«Άγνωστες εικόνες από τον ναό του Αγίου Ιωάννη του Θεολόγου ενορίας Σερβιώτη στην Καστοριά», Βυζαντινά 38 (202!), σ. 191-208.
Skreka Andromachi – Strati Aggeliki
Unknown portal icons from the church of Aghios Ioannis Theologos in the Servioti parish in Kastoria
During the restoration and conservation works that took place in the church of Aghios Ioannis Theologos in the Servioti parish in Kastoria, many icons were found in a wooden box in the matroneum of the church. Among them were two “despotikes” icons, which due to their bad condition were conserved in 2018 at the Conservation labs of the Byzantine Museum in Kastoria. Both icons have silver leaf background. The first one depicts Virgin Hodegetria in the variation of a common iconographic type, while the second icon portrays a unique iconographic theme with Saint Athanasios, bishop of Alexandria and Saint Christopher with the young Christ on his shoulder. The depiction of these two Saints together is very rare in byzantine art and in this case could be attributed perhaps to the personal preferences of the person who commissioned the icon.
Saint Athanasios is identified due to the realistic portrayal of the face while the theme of Saint Christopher crossing the river baring young Christ at his shoulder and holding the stick which sprouts, was very famous mainly in the West, where it was created in 12th century. From the 14th century onwards, it is found at the byzantine periphery while it became famous at the postbyzantine painting, in wall paintings and icons, too. At the end of this period is very common the depiction of the Saint with the head of a dog (“Kynokefalos”). The iconographic style of Saint Christopher is associated with similar depictions in monuments dating to 14th and 15th century in Crete, Cyprus, Veroia, medieavel Serbia and Bulgaria.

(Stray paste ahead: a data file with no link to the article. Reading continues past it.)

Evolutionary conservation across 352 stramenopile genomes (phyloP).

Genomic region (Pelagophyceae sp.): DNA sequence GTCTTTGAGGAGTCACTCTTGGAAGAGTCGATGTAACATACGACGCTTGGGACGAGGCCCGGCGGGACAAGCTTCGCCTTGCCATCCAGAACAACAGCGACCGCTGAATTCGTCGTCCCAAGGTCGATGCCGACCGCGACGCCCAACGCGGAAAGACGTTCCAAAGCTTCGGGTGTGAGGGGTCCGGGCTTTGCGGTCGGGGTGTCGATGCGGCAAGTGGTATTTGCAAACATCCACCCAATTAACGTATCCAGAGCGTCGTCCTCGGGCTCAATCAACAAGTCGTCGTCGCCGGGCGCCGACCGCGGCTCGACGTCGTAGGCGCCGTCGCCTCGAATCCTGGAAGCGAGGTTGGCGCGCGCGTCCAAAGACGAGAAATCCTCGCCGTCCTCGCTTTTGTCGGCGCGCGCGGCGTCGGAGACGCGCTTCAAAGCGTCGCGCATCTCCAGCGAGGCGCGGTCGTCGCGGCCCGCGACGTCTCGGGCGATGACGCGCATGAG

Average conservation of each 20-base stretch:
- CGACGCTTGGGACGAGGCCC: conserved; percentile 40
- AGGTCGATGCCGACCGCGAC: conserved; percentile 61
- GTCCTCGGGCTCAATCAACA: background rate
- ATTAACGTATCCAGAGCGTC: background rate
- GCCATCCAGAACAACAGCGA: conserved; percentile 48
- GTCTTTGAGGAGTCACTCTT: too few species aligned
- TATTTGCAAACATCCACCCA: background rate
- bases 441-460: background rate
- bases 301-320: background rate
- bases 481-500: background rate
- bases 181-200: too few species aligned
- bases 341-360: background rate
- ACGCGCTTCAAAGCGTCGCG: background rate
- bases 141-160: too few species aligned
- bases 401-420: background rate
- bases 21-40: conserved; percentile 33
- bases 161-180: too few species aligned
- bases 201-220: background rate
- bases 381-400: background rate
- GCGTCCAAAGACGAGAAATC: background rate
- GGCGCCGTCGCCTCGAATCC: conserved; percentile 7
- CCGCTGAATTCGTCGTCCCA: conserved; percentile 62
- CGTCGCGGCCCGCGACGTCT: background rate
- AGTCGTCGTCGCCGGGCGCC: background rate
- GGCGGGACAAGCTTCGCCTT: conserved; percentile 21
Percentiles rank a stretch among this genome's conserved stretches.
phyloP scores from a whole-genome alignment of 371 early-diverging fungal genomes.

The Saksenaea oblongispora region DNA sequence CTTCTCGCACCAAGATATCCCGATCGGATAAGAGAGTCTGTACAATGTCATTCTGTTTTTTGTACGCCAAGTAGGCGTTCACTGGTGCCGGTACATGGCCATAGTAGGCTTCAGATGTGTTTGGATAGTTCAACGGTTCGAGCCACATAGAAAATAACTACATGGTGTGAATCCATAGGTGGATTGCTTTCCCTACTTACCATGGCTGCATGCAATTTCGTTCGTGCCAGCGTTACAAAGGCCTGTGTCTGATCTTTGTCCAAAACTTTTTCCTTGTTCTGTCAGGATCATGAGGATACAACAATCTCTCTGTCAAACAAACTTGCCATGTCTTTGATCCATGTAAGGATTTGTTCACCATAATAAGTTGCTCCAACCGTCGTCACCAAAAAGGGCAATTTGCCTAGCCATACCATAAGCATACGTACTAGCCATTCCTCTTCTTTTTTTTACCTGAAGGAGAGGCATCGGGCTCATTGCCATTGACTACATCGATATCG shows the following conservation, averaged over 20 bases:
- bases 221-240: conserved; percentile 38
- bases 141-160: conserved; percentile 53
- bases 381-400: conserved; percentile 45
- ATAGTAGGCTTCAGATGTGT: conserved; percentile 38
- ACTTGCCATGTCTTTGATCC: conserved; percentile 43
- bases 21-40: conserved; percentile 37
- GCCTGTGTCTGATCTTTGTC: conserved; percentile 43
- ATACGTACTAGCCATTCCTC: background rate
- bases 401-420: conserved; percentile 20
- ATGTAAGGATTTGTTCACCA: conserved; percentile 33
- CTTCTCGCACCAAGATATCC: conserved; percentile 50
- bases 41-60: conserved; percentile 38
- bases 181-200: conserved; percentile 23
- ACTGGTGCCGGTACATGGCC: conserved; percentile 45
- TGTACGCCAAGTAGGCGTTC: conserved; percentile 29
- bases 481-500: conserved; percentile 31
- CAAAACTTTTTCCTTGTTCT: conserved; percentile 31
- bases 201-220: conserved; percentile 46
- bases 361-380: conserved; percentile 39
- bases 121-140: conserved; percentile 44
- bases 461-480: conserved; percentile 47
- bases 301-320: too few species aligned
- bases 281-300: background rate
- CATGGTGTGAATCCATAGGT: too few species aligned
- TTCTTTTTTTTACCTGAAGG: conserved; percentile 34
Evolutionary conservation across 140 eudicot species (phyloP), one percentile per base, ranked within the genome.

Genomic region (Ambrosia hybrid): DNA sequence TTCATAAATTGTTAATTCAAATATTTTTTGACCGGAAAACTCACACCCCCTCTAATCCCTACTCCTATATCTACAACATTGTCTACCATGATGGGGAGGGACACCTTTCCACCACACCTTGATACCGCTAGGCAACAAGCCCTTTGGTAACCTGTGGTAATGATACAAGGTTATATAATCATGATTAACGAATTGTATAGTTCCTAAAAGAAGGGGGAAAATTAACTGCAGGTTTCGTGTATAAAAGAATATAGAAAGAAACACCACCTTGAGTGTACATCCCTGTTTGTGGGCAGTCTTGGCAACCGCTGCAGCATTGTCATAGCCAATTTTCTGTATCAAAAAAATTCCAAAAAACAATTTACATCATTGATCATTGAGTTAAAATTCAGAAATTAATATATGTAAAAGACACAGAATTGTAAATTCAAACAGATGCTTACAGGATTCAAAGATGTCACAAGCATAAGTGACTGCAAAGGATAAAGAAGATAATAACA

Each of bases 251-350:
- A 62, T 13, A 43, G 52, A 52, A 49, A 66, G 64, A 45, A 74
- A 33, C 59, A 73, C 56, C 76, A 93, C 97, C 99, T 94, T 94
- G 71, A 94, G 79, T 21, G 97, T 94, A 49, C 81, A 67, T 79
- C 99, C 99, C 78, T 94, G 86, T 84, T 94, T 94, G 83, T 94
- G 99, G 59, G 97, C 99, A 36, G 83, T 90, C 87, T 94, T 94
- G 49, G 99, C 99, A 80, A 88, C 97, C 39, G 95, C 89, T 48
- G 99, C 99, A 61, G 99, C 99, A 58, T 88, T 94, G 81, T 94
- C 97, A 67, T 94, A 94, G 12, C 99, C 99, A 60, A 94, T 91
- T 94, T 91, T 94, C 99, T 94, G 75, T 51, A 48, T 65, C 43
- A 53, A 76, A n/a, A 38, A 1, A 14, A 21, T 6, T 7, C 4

Stylistically, Virgin Hodegetria is linked with the anti-classical movement in Upper Macedonia of the second half of 14th century found in the decorations of Aghios Nikolaos Kyritzi, Aghios Nikolaos Tzotza, Aghios Nikolaos Petriti and Aghios Ioannis Prodromos at Omonia square as well as in an icon with the same theme from the Byzantine Museum, while the figure of Aghios Athanasios follows examples in mural paintings dating in 14th and 15th century in Kastoria such as Aghios Athanasios of Mouzakis, Aghios Ioannis Prodromos in Omonia square, Aghioi Treis and in Globoko at the lake of Megali Prespa.
The superior artistic quality of these two icons with the restriction of the linear elements and the smooth treatment of the facial skin, all point to monumental paintings or panel icons either from Kastoria or within its general vicinity. Additionally, the common wooden construction and the same dimensions of the two panels which probably ornament either the original iconostasis of Aghios Ioannis Theologos or one from another church in Kastoria lead us to the conclusion that these two icons should be attributed to the same artistic workshop in the late 14th and early 15th century.
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